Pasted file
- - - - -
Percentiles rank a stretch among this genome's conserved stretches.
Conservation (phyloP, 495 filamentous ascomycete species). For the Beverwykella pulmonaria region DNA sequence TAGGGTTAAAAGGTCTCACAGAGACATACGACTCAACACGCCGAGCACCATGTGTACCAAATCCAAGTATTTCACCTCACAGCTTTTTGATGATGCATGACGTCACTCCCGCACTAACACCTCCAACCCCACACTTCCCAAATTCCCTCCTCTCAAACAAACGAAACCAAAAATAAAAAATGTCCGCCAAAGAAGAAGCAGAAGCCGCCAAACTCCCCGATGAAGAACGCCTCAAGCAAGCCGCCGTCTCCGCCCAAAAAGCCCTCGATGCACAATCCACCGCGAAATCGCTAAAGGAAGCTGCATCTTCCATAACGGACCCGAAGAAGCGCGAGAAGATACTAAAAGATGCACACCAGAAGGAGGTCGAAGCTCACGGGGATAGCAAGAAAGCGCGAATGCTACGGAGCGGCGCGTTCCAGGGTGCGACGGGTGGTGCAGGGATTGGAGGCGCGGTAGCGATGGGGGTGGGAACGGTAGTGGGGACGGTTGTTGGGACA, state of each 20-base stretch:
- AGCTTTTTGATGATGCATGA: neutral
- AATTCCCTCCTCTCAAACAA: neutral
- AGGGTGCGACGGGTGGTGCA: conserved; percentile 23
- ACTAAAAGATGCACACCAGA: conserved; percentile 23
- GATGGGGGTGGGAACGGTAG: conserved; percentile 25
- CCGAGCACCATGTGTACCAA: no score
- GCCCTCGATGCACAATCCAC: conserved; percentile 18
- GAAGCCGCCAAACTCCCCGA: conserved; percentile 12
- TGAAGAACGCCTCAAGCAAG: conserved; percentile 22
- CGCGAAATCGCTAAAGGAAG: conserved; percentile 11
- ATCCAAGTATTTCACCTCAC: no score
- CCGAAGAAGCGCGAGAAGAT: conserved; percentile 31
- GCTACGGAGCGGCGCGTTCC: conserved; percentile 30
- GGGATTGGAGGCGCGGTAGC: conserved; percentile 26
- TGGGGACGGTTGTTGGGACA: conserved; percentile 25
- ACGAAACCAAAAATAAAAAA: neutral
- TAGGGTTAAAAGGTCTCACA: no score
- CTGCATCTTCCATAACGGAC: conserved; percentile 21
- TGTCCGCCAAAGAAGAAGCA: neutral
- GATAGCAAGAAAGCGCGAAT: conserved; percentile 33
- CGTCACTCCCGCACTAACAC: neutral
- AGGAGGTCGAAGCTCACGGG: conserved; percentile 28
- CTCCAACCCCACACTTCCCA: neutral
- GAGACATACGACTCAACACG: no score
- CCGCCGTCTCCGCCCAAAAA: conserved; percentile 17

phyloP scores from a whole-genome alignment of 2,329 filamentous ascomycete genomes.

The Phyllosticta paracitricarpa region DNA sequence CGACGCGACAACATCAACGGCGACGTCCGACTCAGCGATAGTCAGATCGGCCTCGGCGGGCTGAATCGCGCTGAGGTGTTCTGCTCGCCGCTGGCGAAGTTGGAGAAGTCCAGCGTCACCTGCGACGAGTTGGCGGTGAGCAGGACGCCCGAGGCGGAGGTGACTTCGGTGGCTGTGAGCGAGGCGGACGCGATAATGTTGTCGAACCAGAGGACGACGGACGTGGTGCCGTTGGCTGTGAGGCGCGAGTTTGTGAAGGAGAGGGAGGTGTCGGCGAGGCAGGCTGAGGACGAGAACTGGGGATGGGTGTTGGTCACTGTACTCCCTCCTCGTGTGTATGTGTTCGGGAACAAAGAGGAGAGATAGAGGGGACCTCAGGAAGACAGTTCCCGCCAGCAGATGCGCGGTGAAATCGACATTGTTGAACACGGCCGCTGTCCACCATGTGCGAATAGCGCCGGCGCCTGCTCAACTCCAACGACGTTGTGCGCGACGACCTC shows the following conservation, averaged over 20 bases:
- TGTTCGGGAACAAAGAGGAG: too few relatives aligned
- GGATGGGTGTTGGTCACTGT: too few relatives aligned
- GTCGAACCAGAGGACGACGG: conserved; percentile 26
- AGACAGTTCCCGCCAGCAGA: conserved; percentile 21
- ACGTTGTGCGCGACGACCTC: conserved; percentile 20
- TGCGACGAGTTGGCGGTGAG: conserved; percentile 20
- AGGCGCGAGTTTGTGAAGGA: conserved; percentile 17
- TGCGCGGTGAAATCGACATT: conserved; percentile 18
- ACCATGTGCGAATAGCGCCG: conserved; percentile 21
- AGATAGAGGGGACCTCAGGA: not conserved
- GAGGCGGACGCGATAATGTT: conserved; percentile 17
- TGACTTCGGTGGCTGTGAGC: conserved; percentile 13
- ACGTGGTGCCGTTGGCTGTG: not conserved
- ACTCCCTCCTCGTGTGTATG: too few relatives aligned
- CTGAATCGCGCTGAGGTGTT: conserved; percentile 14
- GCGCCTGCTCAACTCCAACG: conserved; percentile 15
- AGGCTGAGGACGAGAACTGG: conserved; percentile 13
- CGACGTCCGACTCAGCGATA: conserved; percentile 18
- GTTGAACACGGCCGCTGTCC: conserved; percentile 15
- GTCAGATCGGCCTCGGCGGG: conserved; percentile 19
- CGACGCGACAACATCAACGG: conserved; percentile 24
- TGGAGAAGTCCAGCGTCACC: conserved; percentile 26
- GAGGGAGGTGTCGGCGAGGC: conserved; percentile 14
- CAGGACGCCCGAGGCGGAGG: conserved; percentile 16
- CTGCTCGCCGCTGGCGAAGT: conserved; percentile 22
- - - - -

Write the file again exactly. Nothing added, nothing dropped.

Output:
Percentiles rank a stretch among this genome's conserved stretches.
Conservation (phyloP, 495 filamentous ascomycete species). For the Beverwykella pulmonaria region DNA sequence TAGGGTTAAAAGGTCTCACAGAGACATACGACTCAACACGCCGAGCACCATGTGTACCAAATCCAAGTATTTCACCTCACAGCTTTTTGATGATGCATGACGTCACTCCCGCACTAACACCTCCAACCCCACACTTCCCAAATTCCCTCCTCTCAAACAAACGAAACCAAAAATAAAAAATGTCCGCCAAAGAAGAAGCAGAAGCCGCCAAACTCCCCGATGAAGAACGCCTCAAGCAAGCCGCCGTCTCCGCCCAAAAAGCCCTCGATGCACAATCCACCGCGAAATCGCTAAAGGAAGCTGCATCTTCCATAACGGACCCGAAGAAGCGCGAGAAGATACTAAAAGATGCACACCAGAAGGAGGTCGAAGCTCACGGGGATAGCAAGAAAGCGCGAATGCTACGGAGCGGCGCGTTCCAGGGTGCGACGGGTGGTGCAGGGATTGGAGGCGCGGTAGCGATGGGGGTGGGAACGGTAGTGGGGACGGTTGTTGGGACA, state of each 20-base stretch:
- AGCTTTTTGATGATGCATGA: neutral
- AATTCCCTCCTCTCAAACAA: neutral
- AGGGTGCGACGGGTGGTGCA: conserved; percentile 23
- ACTAAAAGATGCACACCAGA: conserved; percentile 23
- GATGGGGGTGGGAACGGTAG: conserved; percentile 25
- CCGAGCACCATGTGTACCAA: no score
- GCCCTCGATGCACAATCCAC: conserved; percentile 18
- GAAGCCGCCAAACTCCCCGA: conserved; percentile 12
- TGAAGAACGCCTCAAGCAAG: conserved; percentile 22
- CGCGAAATCGCTAAAGGAAG: conserved; percentile 11
- ATCCAAGTATTTCACCTCAC: no score
- CCGAAGAAGCGCGAGAAGAT: conserved; percentile 31
- GCTACGGAGCGGCGCGTTCC: conserved; percentile 30
- GGGATTGGAGGCGCGGTAGC: conserved; percentile 26
- TGGGGACGGTTGTTGGGACA: conserved; percentile 25
- ACGAAACCAAAAATAAAAAA: neutral
- TAGGGTTAAAAGGTCTCACA: no score
- CTGCATCTTCCATAACGGAC: conserved; percentile 21
- TGTCCGCCAAAGAAGAAGCA: neutral
- GATAGCAAGAAAGCGCGAAT: conserved; percentile 33
- CGTCACTCCCGCACTAACAC: neutral
- AGGAGGTCGAAGCTCACGGG: conserved; percentile 28
- CTCCAACCCCACACTTCCCA: neutral
- GAGACATACGACTCAACACG: no score
- CCGCCGTCTCCGCCCAAAAA: conserved; percentile 17

phyloP scores from a whole-genome alignment of 2,329 filamentous ascomycete genomes.

The Phyllosticta paracitricarpa region DNA sequence CGACGCGACAACATCAACGGCGACGTCCGACTCAGCGATAGTCAGATCGGCCTCGGCGGGCTGAATCGCGCTGAGGTGTTCTGCTCGCCGCTGGCGAAGTTGGAGAAGTCCAGCGTCACCTGCGACGAGTTGGCGGTGAGCAGGACGCCCGAGGCGGAGGTGACTTCGGTGGCTGTGAGCGAGGCGGACGCGATAATGTTGTCGAACCAGAGGACGACGGACGTGGTGCCGTTGGCTGTGAGGCGCGAGTTTGTGAAGGAGAGGGAGGTGTCGGCGAGGCAGGCTGAGGACGAGAACTGGGGATGGGTGTTGGTCACTGTACTCCCTCCTCGTGTGTATGTGTTCGGGAACAAAGAGGAGAGATAGAGGGGACCTCAGGAAGACAGTTCCCGCCAGCAGATGCGCGGTGAAATCGACATTGTTGAACACGGCCGCTGTCCACCATGTGCGAATAGCGCCGGCGCCTGCTCAACTCCAACGACGTTGTGCGCGACGACCTC shows the following conservation, averaged over 20 bases:
- TGTTCGGGAACAAAGAGGAG: too few relatives aligned
- GGATGGGTGTTGGTCACTGT: too few relatives aligned
- GTCGAACCAGAGGACGACGG: conserved; percentile 26
- AGACAGTTCCCGCCAGCAGA: conserved; percentile 21
- ACGTTGTGCGCGACGACCTC: conserved; percentile 20
- TGCGACGAGTTGGCGGTGAG: conserved; percentile 20
- AGGCGCGAGTTTGTGAAGGA: conserved; percentile 17
- TGCGCGGTGAAATCGACATT: conserved; percentile 18
- ACCATGTGCGAATAGCGCCG: conserved; percentile 21
- AGATAGAGGGGACCTCAGGA: not conserved
- GAGGCGGACGCGATAATGTT: conserved; percentile 17
- TGACTTCGGTGGCTGTGAGC: conserved; percentile 13
- ACGTGGTGCCGTTGGCTGTG: not conserved
- ACTCCCTCCTCGTGTGTATG: too few relatives aligned
- CTGAATCGCGCTGAGGTGTT: conserved; percentile 14
- GCGCCTGCTCAACTCCAACG: conserved; percentile 15
- AGGCTGAGGACGAGAACTGG: conserved; percentile 13
- CGACGTCCGACTCAGCGATA: conserved; percentile 18
- GTTGAACACGGCCGCTGTCC: conserved; percentile 15
- GTCAGATCGGCCTCGGCGGG: conserved; percentile 19
- CGACGCGACAACATCAACGG: conserved; percentile 24
- TGGAGAAGTCCAGCGTCACC: conserved; percentile 26
- GAGGGAGGTGTCGGCGAGGC: conserved; percentile 14
- CAGGACGCCCGAGGCGGAGG: conserved; percentile 16
- CTGCTCGCCGCTGGCGAAGT: conserved; percentile 22